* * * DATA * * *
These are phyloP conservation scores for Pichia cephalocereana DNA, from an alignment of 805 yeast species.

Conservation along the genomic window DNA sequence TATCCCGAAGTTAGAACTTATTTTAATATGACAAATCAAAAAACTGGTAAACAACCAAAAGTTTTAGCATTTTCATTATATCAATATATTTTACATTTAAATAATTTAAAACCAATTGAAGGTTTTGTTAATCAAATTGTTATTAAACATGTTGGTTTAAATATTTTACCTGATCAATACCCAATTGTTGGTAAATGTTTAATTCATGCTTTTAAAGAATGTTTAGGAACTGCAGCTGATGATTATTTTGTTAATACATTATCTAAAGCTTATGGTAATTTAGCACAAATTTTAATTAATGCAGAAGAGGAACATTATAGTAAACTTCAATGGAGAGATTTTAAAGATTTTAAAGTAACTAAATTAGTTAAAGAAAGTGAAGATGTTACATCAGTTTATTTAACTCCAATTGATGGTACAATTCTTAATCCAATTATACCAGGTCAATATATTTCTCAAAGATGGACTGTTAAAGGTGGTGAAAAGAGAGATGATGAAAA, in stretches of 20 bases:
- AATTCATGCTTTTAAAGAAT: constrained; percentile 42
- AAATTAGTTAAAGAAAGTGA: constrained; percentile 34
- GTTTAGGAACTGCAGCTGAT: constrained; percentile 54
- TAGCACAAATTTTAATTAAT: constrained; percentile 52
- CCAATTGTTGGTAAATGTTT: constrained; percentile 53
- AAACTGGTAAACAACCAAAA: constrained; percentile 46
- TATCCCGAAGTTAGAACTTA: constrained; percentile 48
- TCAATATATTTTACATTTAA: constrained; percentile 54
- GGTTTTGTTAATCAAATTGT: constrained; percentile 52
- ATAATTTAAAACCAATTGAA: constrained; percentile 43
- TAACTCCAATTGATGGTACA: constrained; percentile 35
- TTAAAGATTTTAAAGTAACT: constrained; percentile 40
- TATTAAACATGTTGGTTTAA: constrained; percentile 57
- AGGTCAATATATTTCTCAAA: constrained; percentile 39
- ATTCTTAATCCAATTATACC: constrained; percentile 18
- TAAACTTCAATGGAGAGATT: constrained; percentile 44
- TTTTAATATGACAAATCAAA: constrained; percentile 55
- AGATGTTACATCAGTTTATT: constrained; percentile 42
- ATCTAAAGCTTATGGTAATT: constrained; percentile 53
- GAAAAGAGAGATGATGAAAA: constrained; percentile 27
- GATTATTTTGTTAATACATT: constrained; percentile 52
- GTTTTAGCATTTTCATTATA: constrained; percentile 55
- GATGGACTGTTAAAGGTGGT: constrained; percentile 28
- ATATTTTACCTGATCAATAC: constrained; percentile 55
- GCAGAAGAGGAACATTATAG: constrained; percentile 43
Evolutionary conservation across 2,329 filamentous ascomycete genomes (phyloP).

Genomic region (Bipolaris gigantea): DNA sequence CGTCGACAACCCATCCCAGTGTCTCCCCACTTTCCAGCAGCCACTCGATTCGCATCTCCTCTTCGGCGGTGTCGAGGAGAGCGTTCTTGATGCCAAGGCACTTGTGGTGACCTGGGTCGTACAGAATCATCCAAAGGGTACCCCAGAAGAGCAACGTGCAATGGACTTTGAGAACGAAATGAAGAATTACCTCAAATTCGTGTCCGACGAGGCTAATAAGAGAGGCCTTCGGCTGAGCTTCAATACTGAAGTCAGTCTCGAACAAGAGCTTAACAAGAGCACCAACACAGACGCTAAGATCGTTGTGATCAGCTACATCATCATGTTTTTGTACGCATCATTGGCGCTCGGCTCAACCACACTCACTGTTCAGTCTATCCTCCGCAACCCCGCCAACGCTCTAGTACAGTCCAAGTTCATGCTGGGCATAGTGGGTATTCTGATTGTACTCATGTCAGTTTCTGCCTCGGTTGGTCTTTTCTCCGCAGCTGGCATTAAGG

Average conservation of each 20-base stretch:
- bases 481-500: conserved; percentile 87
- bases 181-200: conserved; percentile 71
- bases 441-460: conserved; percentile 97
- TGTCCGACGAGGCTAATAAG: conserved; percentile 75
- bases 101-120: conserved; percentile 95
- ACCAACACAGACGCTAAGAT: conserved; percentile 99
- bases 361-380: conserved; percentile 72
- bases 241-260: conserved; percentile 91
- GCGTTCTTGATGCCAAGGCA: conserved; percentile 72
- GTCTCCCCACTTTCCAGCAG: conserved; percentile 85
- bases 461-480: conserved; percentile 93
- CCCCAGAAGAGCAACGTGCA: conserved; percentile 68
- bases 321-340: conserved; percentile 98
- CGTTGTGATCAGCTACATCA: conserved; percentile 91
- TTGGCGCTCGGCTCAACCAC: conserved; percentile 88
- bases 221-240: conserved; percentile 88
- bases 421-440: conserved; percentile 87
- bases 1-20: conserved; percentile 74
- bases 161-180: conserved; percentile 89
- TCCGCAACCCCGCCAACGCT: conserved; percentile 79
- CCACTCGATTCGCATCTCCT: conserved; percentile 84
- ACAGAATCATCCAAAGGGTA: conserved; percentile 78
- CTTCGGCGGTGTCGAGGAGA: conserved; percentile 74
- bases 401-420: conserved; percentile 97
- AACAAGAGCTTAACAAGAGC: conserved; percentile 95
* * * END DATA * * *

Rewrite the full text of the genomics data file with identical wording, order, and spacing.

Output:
These are phyloP conservation scores for Pichia cephalocereana DNA, from an alignment of 805 yeast species.

Conservation along the genomic window DNA sequence TATCCCGAAGTTAGAACTTATTTTAATATGACAAATCAAAAAACTGGTAAACAACCAAAAGTTTTAGCATTTTCATTATATCAATATATTTTACATTTAAATAATTTAAAACCAATTGAAGGTTTTGTTAATCAAATTGTTATTAAACATGTTGGTTTAAATATTTTACCTGATCAATACCCAATTGTTGGTAAATGTTTAATTCATGCTTTTAAAGAATGTTTAGGAACTGCAGCTGATGATTATTTTGTTAATACATTATCTAAAGCTTATGGTAATTTAGCACAAATTTTAATTAATGCAGAAGAGGAACATTATAGTAAACTTCAATGGAGAGATTTTAAAGATTTTAAAGTAACTAAATTAGTTAAAGAAAGTGAAGATGTTACATCAGTTTATTTAACTCCAATTGATGGTACAATTCTTAATCCAATTATACCAGGTCAATATATTTCTCAAAGATGGACTGTTAAAGGTGGTGAAAAGAGAGATGATGAAAA, in stretches of 20 bases:
- AATTCATGCTTTTAAAGAAT: constrained; percentile 42
- AAATTAGTTAAAGAAAGTGA: constrained; percentile 34
- GTTTAGGAACTGCAGCTGAT: constrained; percentile 54
- TAGCACAAATTTTAATTAAT: constrained; percentile 52
- CCAATTGTTGGTAAATGTTT: constrained; percentile 53
- AAACTGGTAAACAACCAAAA: constrained; percentile 46
- TATCCCGAAGTTAGAACTTA: constrained; percentile 48
- TCAATATATTTTACATTTAA: constrained; percentile 54
- GGTTTTGTTAATCAAATTGT: constrained; percentile 52
- ATAATTTAAAACCAATTGAA: constrained; percentile 43
- TAACTCCAATTGATGGTACA: constrained; percentile 35
- TTAAAGATTTTAAAGTAACT: constrained; percentile 40
- TATTAAACATGTTGGTTTAA: constrained; percentile 57
- AGGTCAATATATTTCTCAAA: constrained; percentile 39
- ATTCTTAATCCAATTATACC: constrained; percentile 18
- TAAACTTCAATGGAGAGATT: constrained; percentile 44
- TTTTAATATGACAAATCAAA: constrained; percentile 55
- AGATGTTACATCAGTTTATT: constrained; percentile 42
- ATCTAAAGCTTATGGTAATT: constrained; percentile 53
- GAAAAGAGAGATGATGAAAA: constrained; percentile 27
- GATTATTTTGTTAATACATT: constrained; percentile 52
- GTTTTAGCATTTTCATTATA: constrained; percentile 55
- GATGGACTGTTAAAGGTGGT: constrained; percentile 28
- ATATTTTACCTGATCAATAC: constrained; percentile 55
- GCAGAAGAGGAACATTATAG: constrained; percentile 43
Evolutionary conservation across 2,329 filamentous ascomycete genomes (phyloP).

Genomic region (Bipolaris gigantea): DNA sequence CGTCGACAACCCATCCCAGTGTCTCCCCACTTTCCAGCAGCCACTCGATTCGCATCTCCTCTTCGGCGGTGTCGAGGAGAGCGTTCTTGATGCCAAGGCACTTGTGGTGACCTGGGTCGTACAGAATCATCCAAAGGGTACCCCAGAAGAGCAACGTGCAATGGACTTTGAGAACGAAATGAAGAATTACCTCAAATTCGTGTCCGACGAGGCTAATAAGAGAGGCCTTCGGCTGAGCTTCAATACTGAAGTCAGTCTCGAACAAGAGCTTAACAAGAGCACCAACACAGACGCTAAGATCGTTGTGATCAGCTACATCATCATGTTTTTGTACGCATCATTGGCGCTCGGCTCAACCACACTCACTGTTCAGTCTATCCTCCGCAACCCCGCCAACGCTCTAGTACAGTCCAAGTTCATGCTGGGCATAGTGGGTATTCTGATTGTACTCATGTCAGTTTCTGCCTCGGTTGGTCTTTTCTCCGCAGCTGGCATTAAGG

Average conservation of each 20-base stretch:
- bases 481-500: conserved; percentile 87
- bases 181-200: conserved; percentile 71
- bases 441-460: conserved; percentile 97
- TGTCCGACGAGGCTAATAAG: conserved; percentile 75
- bases 101-120: conserved; percentile 95
- ACCAACACAGACGCTAAGAT: conserved; percentile 99
- bases 361-380: conserved; percentile 72
- bases 241-260: conserved; percentile 91
- GCGTTCTTGATGCCAAGGCA: conserved; percentile 72
- GTCTCCCCACTTTCCAGCAG: conserved; percentile 85
- bases 461-480: conserved; percentile 93
- CCCCAGAAGAGCAACGTGCA: conserved; percentile 68
- bases 321-340: conserved; percentile 98
- CGTTGTGATCAGCTACATCA: conserved; percentile 91
- TTGGCGCTCGGCTCAACCAC: conserved; percentile 88
- bases 221-240: conserved; percentile 88
- bases 421-440: conserved; percentile 87
- bases 1-20: conserved; percentile 74
- bases 161-180: conserved; percentile 89
- TCCGCAACCCCGCCAACGCT: conserved; percentile 79
- CCACTCGATTCGCATCTCCT: conserved; percentile 84
- ACAGAATCATCCAAAGGGTA: conserved; percentile 78
- CTTCGGCGGTGTCGAGGAGA: conserved; percentile 74
- bases 401-420: conserved; percentile 97
- AACAAGAGCTTAACAAGAGC: conserved; percentile 95